Most phosphate reserves are from sedimentary rocks. The phosphate-rich sedimentary rock forms in the shallow oceans mainly due to bacterial activity, but only when several conditions are met. Their formation is pretty rare! For example, phosphates form only in warm, tropical oceans where there is a cold upwelling next to shore. There needs to be a source of phosphorus. Usually this is an abundance of dead organic matter. (There is a reason that Florida's phosphate region is also called the Bone Beds.) Bacteria feed off nutrients from the organic matter and the cold upwelling water and release the phosphorus element from the organic matter. Other bacteria crystallize mud-sized crystals of that phosphate. Finally, the right set of processes is needed to concentrate the phosphate into one layer. This can be a combination of physical processes (e.g., wave erosion) and biological processes (e.g., benthic organisms eating and then excreting phosphate pellets). It should be noted that the previous paragraph overly simplifies a complicated process that is not yet fully understood, in spite of being studied for more than one hundred years!
How Phosphate Is Mined and Processed
Sedimentary phosphate tends to be found in loose sediment, so it can be mined with dredge lines (or picks and shovels). In Florida, the phosphate is found mainly in one layer of clay and sand that's about 10--20 feet thick and 15--50 feet below the surface. After the heavy equipment digs out the overburden (the sediment above the desired layer), they remove and dump the phosphate-rich sediment into a pit. That sediment is mixed with pressurized water to make a slurry, and that slurry is sent through miles of pipeline. Making and pressurizing the slurry requires a lot of electricity (15 kwh per ton of phosphoric acid) as well as water. Many phosphate mines recycle their water, and in Florida, 95% of this water is reused.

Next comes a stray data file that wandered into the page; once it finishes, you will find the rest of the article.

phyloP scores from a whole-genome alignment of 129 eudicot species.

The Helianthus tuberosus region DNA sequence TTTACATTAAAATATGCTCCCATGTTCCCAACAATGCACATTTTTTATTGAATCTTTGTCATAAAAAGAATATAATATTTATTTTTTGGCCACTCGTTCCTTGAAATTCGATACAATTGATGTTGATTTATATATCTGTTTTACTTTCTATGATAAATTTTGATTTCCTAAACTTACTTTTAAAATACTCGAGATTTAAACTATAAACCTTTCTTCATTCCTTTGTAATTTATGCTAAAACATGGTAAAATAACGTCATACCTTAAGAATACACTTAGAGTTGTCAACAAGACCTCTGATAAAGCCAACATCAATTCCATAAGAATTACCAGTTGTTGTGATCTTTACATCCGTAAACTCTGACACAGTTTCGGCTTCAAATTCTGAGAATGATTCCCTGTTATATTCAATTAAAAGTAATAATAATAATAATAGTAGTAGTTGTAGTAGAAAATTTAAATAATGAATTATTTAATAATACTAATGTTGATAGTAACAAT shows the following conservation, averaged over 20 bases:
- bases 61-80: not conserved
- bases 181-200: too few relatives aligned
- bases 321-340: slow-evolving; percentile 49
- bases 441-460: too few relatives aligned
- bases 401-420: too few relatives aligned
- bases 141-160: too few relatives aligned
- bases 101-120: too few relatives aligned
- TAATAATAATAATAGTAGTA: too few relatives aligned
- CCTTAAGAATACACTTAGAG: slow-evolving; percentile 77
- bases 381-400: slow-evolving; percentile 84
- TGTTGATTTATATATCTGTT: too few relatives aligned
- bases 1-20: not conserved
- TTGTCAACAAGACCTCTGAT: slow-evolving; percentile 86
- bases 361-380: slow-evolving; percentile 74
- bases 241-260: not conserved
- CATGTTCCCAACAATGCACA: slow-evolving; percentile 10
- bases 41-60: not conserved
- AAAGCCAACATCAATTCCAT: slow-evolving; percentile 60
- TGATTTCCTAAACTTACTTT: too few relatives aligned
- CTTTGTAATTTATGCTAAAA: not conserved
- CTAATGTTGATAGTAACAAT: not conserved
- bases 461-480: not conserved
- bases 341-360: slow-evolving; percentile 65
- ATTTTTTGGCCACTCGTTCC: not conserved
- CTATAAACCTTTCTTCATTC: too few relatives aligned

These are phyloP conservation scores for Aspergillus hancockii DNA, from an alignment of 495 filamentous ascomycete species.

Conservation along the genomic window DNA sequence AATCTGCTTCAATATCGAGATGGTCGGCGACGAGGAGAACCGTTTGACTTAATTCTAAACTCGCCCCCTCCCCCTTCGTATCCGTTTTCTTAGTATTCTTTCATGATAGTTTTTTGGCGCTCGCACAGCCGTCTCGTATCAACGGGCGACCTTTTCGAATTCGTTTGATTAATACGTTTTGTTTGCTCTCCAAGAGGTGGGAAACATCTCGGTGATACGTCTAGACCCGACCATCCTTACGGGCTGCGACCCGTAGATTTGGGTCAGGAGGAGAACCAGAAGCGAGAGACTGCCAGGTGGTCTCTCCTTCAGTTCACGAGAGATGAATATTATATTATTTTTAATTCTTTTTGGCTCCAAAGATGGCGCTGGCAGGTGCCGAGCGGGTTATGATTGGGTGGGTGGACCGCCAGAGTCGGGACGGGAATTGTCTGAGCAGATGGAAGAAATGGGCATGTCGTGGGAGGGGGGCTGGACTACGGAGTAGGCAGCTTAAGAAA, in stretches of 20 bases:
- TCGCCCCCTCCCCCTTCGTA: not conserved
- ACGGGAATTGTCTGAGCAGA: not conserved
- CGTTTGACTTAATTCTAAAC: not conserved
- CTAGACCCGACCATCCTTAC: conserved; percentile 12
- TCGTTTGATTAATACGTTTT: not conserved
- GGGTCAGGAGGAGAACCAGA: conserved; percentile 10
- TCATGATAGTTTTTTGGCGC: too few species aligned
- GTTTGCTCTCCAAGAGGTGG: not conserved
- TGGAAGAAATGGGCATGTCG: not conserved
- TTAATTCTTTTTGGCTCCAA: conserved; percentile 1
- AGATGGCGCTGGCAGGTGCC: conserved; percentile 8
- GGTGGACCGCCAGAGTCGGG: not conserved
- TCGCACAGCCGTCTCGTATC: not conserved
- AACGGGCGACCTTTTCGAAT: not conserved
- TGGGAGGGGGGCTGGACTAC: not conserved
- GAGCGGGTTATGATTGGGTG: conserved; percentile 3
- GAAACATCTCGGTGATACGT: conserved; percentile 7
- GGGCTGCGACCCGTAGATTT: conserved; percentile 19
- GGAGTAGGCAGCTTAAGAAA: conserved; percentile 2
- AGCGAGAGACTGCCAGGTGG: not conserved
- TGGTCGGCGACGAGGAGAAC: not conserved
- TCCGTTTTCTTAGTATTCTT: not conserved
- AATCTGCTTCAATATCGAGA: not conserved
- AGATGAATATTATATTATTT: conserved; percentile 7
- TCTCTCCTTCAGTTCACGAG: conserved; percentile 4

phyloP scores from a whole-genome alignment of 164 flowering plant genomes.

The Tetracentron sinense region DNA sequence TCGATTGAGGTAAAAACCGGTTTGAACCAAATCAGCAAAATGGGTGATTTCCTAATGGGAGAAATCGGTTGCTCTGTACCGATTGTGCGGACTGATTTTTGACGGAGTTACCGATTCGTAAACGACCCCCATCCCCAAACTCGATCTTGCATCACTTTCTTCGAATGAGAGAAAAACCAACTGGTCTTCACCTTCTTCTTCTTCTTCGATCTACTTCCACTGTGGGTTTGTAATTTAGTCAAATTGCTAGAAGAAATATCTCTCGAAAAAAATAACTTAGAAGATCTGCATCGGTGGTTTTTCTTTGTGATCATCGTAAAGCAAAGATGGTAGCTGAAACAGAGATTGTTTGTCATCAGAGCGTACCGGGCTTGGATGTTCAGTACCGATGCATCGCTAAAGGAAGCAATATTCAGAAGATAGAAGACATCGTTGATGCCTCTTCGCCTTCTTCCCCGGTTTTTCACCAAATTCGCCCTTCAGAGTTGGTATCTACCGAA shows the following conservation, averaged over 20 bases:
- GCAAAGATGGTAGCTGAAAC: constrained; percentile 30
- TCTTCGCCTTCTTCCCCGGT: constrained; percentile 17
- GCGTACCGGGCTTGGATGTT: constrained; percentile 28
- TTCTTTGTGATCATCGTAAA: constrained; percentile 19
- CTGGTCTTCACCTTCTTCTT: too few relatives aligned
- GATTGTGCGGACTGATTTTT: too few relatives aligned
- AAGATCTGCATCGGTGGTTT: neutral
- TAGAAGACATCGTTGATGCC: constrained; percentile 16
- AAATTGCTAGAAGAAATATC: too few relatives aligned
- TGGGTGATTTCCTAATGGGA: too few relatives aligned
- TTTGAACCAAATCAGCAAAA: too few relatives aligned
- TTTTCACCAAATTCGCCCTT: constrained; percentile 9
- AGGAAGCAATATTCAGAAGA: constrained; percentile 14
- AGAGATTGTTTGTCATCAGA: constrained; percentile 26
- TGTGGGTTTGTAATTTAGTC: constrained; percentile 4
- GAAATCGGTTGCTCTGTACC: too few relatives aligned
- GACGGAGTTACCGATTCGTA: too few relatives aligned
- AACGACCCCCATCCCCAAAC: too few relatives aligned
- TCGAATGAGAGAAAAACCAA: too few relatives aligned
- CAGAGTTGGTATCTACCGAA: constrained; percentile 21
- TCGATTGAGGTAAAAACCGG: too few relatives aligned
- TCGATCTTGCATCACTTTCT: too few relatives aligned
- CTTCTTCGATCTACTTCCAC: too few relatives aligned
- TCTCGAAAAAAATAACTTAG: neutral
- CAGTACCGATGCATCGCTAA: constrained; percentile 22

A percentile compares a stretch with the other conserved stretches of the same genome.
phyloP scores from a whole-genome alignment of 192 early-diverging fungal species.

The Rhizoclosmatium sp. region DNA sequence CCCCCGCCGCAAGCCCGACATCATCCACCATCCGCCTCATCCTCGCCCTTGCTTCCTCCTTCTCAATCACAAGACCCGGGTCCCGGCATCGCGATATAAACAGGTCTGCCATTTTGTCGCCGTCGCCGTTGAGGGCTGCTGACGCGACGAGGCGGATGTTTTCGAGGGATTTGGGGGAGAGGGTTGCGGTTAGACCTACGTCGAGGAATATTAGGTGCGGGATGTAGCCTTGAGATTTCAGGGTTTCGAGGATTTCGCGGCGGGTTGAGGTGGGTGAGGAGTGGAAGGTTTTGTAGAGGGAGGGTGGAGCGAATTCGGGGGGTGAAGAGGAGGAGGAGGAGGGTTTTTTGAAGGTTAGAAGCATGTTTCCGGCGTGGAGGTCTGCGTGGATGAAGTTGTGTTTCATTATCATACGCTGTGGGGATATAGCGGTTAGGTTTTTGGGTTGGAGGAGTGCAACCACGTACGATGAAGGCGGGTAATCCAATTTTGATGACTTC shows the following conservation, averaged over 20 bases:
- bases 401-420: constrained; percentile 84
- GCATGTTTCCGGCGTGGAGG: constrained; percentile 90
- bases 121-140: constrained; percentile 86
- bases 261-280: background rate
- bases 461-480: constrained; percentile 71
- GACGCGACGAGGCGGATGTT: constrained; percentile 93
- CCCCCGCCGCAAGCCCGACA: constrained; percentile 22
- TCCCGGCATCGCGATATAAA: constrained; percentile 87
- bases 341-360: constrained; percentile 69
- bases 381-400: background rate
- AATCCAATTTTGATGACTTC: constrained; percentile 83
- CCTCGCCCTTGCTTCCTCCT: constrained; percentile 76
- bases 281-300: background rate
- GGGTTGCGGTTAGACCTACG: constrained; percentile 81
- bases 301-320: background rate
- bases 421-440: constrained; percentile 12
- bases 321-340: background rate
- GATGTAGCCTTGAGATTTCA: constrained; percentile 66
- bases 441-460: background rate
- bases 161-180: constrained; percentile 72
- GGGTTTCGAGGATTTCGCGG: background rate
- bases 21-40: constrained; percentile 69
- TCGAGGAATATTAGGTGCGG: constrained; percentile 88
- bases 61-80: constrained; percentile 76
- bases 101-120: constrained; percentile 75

The fast movement of the slurry causes it to bang against the pipes and this breaks apart any clay balls. What arrives at the beneficiation plant is a mixture of fine-grained sand, clay, and phosphate sediments suspended in water. At the beneficiation plant, the slurry is first run through a screen, which filters out the coarser sand. To separate the phosphate from the clay, different equipment causes the finer-grained particles to separate from the coarser grains. Finally, a process called flotation is used to separate the phosphate from smaller-grained sand. In this process, the phosphate and sand mixture is mixed with a hydrocarbon, but the hydrocarbon only sticks to the phosphate. When bubbles move through the liquid, the coated particles attach to the bubbles and rise to the surface. This can be done a second time, but using a different hydrocarbon to attach to the sand.
At this point, the sand, clay, and phosphate have been separated. The sand and overburden are used to help reclaim the land (fill mine pits). The clay is spread out over the land and left to dry. While it eventually does completely harden, the clay remains soggy for a long time. Even after 3--5 years a solid crust will exist on the clay, but underneath the clay will be soft and pudding-like (not ideal to build upon).
The phosphate is sent to a chemical processing plant, or fertilizer manufacturing plant. Here, molten sulfur, shipped to Florida ports and trucked to the plant, is used to create sulfuric acid. The sulfuric acid is then mixed with the phosphate to make phosphoric acid. The phosphoric acid is the main ingredient in fertilizer but can also be used in animal feed supplements, soda, or soap.
Sulfuric acid production creates a lot of heat. This heat is used by a power plant to generate electricity, which helps to power both the sulfuric and phosphoric acid production.
The mixing of sulfuric acid and phosphate creates gypsum (called phosphogypsum) as a byproduct. Although gypsum can be used for a variety of purposes, the EPA prevents usage of Florida's phosphogypsum because it retains the low levels of radioactivity found in the host sediments. At present, phosphogypsum is piled up around the processing plant making huge gypsum stacks. Wastewater is also produced. Much is reused, but some wastewater is pumped into ponds at the tops of gypsum stacks where water evaporates, leaving the waste products in the pile.